And then in 1999 I started shopping around for a new car. I was 28, so surely I would be taken more seriously that time, yes? Also, I wasn’t going to get a GM because the car place was treating me like a kid.

No. It turns out that even at 28, you’re still considered a kid by car salesguys.

The first place I went to simply *cough* Hyundai *cough* ignored me. So after standing around in the showroom for a good 20 minutes, I just walked out. Only then did someone managed to pull themselves away from their water cooler discussion to ask an half-assed: “Looking for a car?” Yes, but not here.

I changed my strategy at the second place. I walked into Ford, and went straight to the first salesguy I saw. “I want a Focus Zx-3 sedan, silver, manual. Can we go on a test drive before signing the papers?” I thought that would convey the proper amount of interest in the car, coupled with the allure of a really easy sale. Imagine my surprise when the salesguy reply was: “I only have an automatic hatchback version that you can drive, but that’s not really the same thing… So, I dunno. Wanna do that?” I said no, I didn’t want to do that and walked out.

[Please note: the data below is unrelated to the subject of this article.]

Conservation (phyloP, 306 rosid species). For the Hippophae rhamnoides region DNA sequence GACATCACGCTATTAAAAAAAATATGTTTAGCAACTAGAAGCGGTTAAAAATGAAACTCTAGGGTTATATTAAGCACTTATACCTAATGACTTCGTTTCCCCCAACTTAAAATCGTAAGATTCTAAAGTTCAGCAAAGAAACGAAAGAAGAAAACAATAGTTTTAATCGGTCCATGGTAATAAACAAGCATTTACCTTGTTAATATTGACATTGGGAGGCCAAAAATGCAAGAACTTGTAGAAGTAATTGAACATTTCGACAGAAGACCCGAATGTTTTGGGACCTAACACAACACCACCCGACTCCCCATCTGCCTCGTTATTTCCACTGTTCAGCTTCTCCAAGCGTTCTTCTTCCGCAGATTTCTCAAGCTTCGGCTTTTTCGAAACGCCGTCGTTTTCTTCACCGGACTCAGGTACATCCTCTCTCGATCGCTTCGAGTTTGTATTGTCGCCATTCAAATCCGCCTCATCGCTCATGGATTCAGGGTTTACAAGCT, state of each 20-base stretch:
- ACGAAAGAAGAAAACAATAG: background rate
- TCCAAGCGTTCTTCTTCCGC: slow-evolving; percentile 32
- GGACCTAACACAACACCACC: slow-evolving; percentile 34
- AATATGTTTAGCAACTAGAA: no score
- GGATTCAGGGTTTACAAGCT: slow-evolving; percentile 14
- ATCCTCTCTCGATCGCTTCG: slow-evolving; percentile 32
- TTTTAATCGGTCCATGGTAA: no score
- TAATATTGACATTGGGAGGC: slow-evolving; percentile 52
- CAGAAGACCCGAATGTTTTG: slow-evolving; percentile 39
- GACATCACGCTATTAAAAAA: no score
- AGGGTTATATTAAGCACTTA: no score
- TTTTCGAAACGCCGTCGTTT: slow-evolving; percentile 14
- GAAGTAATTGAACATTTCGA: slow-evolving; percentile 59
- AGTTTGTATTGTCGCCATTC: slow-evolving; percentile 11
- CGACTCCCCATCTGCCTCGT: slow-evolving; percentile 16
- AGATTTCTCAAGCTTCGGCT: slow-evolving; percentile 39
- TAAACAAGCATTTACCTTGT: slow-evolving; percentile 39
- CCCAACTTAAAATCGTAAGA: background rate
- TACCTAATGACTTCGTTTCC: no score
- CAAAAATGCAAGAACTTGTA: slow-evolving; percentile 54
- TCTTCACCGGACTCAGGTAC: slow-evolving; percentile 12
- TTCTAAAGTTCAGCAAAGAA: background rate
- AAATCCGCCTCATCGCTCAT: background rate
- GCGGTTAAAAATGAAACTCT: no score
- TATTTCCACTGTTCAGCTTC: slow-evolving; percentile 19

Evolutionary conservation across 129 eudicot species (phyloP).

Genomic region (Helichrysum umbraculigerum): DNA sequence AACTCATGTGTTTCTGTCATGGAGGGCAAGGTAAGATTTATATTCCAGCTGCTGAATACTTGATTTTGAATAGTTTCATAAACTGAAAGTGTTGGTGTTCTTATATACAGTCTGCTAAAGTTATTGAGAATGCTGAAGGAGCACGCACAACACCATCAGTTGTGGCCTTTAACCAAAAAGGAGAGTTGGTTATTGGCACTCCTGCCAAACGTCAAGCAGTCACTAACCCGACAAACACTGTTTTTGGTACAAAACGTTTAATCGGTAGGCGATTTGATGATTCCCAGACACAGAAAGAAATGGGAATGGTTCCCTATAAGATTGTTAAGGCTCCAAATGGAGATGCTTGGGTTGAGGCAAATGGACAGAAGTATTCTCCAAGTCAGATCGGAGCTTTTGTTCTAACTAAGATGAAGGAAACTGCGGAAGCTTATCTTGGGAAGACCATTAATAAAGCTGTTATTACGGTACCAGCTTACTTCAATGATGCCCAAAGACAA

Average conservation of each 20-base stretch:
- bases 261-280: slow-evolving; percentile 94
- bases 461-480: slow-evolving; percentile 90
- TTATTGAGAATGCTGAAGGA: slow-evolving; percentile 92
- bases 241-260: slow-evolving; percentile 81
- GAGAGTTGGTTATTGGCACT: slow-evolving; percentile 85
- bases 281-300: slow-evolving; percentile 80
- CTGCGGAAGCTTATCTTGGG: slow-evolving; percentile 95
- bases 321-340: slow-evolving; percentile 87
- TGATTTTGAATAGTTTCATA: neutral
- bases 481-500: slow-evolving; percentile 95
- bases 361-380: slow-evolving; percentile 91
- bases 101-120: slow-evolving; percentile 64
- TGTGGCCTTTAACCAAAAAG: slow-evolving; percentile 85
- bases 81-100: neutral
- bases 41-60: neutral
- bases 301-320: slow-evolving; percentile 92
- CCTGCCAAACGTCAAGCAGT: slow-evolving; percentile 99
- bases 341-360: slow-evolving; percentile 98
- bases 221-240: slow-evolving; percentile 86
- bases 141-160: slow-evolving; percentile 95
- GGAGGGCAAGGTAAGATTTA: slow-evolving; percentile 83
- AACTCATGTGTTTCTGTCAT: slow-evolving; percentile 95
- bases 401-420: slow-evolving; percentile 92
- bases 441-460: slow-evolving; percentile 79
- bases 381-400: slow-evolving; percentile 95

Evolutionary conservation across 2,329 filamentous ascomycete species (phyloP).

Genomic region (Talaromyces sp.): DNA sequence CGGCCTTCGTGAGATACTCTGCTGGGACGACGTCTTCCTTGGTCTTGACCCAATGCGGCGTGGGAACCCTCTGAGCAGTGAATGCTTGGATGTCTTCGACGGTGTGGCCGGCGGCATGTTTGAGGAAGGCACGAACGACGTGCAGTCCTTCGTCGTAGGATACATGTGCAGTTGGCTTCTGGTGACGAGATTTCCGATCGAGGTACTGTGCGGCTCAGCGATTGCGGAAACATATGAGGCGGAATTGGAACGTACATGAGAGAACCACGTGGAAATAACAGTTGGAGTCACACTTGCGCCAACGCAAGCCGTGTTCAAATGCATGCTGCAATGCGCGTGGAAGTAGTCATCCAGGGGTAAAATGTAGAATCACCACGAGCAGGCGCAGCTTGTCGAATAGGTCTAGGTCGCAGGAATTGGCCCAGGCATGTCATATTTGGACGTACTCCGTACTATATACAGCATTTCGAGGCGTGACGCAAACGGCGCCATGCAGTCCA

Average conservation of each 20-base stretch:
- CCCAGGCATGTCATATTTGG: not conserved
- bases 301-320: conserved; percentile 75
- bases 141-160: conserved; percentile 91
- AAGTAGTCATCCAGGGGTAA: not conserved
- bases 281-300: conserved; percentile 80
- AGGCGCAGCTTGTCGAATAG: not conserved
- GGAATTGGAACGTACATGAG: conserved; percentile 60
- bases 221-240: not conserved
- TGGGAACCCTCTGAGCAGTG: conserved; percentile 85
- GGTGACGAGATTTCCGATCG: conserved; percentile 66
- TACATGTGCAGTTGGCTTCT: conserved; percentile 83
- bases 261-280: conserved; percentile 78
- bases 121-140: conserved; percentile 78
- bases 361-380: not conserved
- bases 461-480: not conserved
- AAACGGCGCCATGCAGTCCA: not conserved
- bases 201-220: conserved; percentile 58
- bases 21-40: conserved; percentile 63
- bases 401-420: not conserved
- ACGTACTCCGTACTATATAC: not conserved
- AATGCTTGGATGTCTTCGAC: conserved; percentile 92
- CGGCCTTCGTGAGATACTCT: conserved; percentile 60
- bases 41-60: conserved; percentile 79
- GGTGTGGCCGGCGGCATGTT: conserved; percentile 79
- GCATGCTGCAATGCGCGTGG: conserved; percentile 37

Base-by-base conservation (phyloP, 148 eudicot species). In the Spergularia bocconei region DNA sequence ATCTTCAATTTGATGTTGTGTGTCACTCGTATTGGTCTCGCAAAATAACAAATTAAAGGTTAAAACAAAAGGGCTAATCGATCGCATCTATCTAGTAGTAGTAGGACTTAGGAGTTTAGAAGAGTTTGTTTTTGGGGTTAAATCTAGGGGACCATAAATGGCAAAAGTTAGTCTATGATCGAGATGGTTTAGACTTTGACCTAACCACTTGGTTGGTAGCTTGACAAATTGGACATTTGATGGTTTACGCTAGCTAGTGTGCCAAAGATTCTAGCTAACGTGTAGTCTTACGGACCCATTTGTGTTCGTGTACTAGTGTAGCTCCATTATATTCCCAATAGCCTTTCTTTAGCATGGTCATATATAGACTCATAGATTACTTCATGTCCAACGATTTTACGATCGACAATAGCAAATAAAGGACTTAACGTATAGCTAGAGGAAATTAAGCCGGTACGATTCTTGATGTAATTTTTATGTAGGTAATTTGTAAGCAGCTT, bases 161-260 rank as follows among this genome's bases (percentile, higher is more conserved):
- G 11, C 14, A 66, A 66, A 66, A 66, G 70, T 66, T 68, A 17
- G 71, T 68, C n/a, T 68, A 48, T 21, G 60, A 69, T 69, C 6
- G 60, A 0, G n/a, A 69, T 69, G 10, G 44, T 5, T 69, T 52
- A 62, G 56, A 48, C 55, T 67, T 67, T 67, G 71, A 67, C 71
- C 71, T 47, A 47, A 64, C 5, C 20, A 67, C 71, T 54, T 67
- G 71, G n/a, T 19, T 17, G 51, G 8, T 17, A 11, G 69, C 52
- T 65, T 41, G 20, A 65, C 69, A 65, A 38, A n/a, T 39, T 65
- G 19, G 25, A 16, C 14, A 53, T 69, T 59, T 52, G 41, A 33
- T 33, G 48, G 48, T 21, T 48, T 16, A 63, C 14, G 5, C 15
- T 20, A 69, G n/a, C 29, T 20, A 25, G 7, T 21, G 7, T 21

I then went to Saturn, figuring their no hassle thing would work to my advantage. They were nice enough folks, and by nice enough I meant that they greeted me with: “Welcome to Saturn, the SL1 is staring at 15,999$ buy or lease come here and just sign here you have 30 days to bring back the car red is an awesome color”, but ultimately the car was just not a good fit.

I ended up getting a Toyota Echo. It was a great car, but the fact that I was treated like a human being really made the whole Toyota experience awesome.

When in 2004 I wanted a new car, I just went the Toyota way and “upgraded” to a Corolla. Unfortunately, that car was the worst car I ever bought, and the dealership was the worst dealership I’ve ever dealt with. It’s amazing that I kept this car for four years. Of course, when it was time to get a new car, I didn’t want to drive a Toyota anymore.